Using a wood or plastic rod, stir the solution until the chemical dissolves completely. You now have enough developer for dozens of boards. It will keep indefinitely at room temp. However, please label it carefully and store out of reach of children!!
Set up a small glass, plastic or ceramic tray that is large and deep enough to hold the board with some room to agitate. Fill with enough developer to cover the board.
Exposing The Board
The process is tolerant enough that I did not find it necessary to use a darkroom. I did all of the steps you see below in normal kitchen room light, working quickly but carefully. Of course, I kept the board in its protective bag until I was ready to expose it.
Peel the positive away from its backing paper and set it down on a dry surface with the adhesive side up. Remove the protective plastic film from the board.
Carefully, apply the positive to the sensitized surface. Line it up as closely as possible with the corners. If you don't get the registration just right on the first try, don't panic; I have found that the adhesive can be peeled off and then re-applied without damaging the resist. Once the positive is positioned correctly, gently smooth it down.
Here I am in our kitchen. There was an available 15-watt fluorescent tube over the sink, and I set up a jar as a support to hold the board about two inches away. Exposure time was 5 minutes.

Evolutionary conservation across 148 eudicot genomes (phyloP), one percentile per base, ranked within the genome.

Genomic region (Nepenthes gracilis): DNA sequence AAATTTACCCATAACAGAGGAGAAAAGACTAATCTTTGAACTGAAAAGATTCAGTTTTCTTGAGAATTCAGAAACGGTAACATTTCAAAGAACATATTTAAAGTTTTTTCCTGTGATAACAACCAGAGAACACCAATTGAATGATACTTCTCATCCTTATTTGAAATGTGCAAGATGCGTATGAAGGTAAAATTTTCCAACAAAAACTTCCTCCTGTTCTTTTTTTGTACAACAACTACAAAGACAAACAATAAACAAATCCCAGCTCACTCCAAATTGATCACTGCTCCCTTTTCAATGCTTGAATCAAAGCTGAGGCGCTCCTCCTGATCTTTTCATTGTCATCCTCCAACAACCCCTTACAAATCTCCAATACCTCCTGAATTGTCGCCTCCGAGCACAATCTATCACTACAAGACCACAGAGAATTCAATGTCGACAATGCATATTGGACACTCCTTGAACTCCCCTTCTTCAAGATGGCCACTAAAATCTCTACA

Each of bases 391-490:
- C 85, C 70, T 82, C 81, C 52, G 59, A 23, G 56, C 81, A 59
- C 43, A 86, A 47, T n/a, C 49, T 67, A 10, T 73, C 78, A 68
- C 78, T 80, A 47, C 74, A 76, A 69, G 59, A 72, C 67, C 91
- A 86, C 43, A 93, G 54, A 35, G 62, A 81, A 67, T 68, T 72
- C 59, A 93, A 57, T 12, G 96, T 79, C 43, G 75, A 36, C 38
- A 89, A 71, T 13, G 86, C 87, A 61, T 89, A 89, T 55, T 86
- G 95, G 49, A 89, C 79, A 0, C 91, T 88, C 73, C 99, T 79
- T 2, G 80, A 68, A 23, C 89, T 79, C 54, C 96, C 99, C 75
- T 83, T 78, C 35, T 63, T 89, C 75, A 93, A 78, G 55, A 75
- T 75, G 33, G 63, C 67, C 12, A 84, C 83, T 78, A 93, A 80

YMMV! While the process is tolerant as I noted earlier, you may have to experiment with a small piece of stock and small test print to determine the right exposure time for your environment. Once the light intensity and time are established, however, I have found the process very repeatable.
Turn off the light at the end of the exposure time. Peel off the positive slowly and carefully, and immediately slide the board into the developer. Rock the tray gently. The exposed resist will dissolve in a couple of minutes and the solution will turn a light Prussian Blue.
When the pattern is sharp and clear and the exposed resist is all gone, rinse the board thoroughly with clean water. Don't handle the board with bare fingers till you have done this; while the developer is not caustic at this concentration, you should still treat it with respect.
Small imperfections can be touched up with the marking pen.
Now that you have the pattern defined on copper, the board is ready to etch.
Etching The Board Using Ferric Chloride